1st January – Deaths & Events in Northern Ireland Troubles

Key Events & Deaths on this day in Northern Ireland Troubles

1st January

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Wednesday 1 January 1969

People’s Democracy March Began Approximately 40 members of People’s Democracy (PD) began a four-day march from Belfast across Northern Ireland to Derry.

The Northern Ireland Civil Rights Association (NICRA) and some nationalists in Derry had advised against the march. The march was modelled on Martin Luther King’s Selma to Montgomery march. The first day involved a walk from Belfast to Antrim.

[Over the next four days the number of people on the march grew to a few hundred. The march was confronted and attacked by Loyalist crowds on a number of occasions the most serious attack occurring on 4 January 1969.]

Thursday 1 January 1970

UDR Recruits drill practice

The Ulster Defence Regiment (UDR) came into existence but was to become operational on 1 April 1970.

 

Monday 1 January 1973

Two men were found shot dead near Burnfoot, County Donegal, they had been killed by an unidentified Loyalist paramilitary group.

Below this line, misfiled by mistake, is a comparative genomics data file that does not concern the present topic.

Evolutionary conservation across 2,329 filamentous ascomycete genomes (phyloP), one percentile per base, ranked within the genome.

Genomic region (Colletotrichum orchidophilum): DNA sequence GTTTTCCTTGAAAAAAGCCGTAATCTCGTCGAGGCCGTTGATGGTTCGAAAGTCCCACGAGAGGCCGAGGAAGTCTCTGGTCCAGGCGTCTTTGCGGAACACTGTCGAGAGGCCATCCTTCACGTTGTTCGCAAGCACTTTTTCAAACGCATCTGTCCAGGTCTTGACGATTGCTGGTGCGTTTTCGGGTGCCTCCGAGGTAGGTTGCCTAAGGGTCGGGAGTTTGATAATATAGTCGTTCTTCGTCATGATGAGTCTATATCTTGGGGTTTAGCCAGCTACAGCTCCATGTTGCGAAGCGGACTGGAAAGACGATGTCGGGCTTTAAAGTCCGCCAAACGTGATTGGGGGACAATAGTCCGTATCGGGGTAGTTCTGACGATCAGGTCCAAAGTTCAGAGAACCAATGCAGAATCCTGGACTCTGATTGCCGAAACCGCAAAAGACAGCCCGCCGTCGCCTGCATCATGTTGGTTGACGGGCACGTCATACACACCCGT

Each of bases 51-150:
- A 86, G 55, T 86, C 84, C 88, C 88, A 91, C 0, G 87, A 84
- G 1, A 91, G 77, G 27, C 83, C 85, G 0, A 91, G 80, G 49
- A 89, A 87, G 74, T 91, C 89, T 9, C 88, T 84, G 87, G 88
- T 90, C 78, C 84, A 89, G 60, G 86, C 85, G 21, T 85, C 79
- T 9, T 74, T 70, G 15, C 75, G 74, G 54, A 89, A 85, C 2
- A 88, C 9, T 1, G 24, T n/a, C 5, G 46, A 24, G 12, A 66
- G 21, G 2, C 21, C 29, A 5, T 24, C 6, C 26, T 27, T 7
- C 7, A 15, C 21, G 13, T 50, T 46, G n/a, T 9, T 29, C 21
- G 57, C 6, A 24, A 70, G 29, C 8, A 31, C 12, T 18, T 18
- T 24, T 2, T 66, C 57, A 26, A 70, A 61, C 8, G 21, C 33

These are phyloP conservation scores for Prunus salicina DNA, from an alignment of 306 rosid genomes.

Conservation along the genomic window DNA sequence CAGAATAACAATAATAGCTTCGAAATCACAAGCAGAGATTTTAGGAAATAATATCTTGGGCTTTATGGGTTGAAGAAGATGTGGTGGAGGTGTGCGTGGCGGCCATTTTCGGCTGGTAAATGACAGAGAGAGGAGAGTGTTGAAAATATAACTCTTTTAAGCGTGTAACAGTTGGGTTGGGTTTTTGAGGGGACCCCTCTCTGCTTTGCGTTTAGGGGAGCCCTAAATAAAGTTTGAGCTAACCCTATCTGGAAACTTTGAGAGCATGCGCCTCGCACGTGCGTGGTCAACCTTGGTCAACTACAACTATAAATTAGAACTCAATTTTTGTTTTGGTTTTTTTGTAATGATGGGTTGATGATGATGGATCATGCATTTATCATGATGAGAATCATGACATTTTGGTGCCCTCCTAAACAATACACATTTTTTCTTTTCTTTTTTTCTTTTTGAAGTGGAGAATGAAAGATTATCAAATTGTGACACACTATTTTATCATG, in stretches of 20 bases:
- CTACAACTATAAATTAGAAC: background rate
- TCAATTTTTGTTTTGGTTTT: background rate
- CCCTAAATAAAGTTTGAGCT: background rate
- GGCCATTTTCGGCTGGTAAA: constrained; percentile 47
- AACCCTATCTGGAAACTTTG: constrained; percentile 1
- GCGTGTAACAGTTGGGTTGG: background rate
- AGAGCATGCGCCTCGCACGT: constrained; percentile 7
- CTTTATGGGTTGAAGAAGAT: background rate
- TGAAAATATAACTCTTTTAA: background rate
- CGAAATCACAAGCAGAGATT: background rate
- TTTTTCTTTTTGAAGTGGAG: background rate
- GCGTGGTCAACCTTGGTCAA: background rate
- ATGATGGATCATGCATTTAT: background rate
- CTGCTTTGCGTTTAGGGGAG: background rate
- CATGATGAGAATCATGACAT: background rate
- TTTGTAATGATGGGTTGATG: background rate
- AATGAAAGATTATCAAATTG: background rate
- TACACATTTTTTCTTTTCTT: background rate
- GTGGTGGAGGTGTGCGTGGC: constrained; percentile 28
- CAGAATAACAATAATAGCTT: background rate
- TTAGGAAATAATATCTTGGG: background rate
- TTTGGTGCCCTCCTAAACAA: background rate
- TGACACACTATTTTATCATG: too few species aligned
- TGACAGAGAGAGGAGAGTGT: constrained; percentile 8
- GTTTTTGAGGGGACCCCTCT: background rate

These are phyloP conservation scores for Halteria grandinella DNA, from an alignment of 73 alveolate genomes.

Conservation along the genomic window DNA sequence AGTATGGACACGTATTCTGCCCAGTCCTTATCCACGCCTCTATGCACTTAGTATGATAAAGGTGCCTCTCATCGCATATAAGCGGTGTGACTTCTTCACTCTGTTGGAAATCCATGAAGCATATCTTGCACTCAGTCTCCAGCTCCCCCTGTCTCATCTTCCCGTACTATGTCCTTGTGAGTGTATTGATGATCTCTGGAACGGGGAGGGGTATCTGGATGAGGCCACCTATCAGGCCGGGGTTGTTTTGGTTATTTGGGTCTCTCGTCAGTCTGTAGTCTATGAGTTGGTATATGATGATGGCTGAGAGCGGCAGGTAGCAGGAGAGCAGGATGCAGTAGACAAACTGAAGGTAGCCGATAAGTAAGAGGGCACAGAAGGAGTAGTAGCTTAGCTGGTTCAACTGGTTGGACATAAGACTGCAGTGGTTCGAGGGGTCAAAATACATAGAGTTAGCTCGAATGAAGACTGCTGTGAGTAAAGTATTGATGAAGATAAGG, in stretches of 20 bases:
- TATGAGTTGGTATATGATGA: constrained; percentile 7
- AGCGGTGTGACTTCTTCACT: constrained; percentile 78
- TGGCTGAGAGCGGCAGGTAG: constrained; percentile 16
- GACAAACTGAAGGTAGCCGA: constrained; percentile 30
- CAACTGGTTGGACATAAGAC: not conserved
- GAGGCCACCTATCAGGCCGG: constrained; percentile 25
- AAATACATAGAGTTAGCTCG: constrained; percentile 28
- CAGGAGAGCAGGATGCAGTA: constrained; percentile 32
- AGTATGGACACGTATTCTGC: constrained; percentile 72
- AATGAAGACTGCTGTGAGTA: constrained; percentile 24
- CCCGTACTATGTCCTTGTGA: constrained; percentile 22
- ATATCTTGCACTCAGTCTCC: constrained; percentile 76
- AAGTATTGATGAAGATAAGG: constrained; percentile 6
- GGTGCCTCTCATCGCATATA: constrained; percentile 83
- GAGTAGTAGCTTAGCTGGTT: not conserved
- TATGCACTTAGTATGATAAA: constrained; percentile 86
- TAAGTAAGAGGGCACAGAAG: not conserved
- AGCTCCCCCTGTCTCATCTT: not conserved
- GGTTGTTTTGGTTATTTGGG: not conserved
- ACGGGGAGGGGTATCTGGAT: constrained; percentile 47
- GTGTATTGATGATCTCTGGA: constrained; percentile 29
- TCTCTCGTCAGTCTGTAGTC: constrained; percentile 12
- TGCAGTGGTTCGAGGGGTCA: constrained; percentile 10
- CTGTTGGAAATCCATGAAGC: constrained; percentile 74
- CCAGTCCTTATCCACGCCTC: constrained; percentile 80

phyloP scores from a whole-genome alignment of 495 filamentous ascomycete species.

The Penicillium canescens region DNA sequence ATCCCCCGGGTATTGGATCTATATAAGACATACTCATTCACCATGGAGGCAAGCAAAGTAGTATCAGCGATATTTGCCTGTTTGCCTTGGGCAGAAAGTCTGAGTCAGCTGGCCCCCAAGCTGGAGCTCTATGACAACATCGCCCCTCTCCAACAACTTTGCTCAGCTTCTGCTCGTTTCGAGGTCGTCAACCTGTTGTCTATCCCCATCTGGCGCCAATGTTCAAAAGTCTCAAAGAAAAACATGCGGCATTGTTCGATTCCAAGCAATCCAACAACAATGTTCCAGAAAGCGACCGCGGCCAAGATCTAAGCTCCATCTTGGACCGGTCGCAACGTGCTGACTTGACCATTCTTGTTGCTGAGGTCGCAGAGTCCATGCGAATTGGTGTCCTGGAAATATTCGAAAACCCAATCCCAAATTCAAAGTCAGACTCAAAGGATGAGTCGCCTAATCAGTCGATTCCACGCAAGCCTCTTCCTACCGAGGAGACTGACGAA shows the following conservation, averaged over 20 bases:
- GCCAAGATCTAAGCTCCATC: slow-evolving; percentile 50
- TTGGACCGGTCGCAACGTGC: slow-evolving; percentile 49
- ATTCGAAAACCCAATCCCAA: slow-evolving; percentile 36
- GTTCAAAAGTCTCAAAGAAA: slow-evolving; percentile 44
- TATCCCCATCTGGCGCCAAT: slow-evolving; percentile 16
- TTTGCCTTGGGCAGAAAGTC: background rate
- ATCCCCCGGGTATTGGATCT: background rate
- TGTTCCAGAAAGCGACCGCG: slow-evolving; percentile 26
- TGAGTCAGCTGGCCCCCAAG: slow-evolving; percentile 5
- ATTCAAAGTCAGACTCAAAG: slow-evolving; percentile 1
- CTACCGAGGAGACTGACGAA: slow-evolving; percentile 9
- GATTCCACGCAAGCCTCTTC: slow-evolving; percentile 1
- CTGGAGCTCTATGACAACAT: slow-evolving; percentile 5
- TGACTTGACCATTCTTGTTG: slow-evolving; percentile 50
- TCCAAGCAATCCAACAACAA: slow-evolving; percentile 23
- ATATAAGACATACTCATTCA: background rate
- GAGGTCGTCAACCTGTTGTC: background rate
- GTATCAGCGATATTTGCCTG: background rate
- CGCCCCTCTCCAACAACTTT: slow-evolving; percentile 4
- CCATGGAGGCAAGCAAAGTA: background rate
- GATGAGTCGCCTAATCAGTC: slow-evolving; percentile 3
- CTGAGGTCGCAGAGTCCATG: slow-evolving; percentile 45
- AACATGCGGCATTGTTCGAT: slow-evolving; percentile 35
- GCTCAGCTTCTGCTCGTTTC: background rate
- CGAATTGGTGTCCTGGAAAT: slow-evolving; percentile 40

The United Kingdom (UK), including Northern Ireland, joined the European Union (then the EEC). The Republic of Ireland also joined the EEC on the same date.

[Membership of the EU was to have different consequences for the two parts of Ireland and also have more general implications for the whole of the island. The Republic of Ireland has over the years received more funding than Northern Ireland from the EU for agriculture and to improve the infrastructure of the country. Later, with the removal of internal border controls, one physical manifestation of the economic border between Northern Ireland and the Republic, namely the Customs Posts on every ‘approved’ road, disappeared allowing for freer movement of people and goods between the two parts of the island. See article by Jeson Ingraham.]

Tuesday 1 January 1974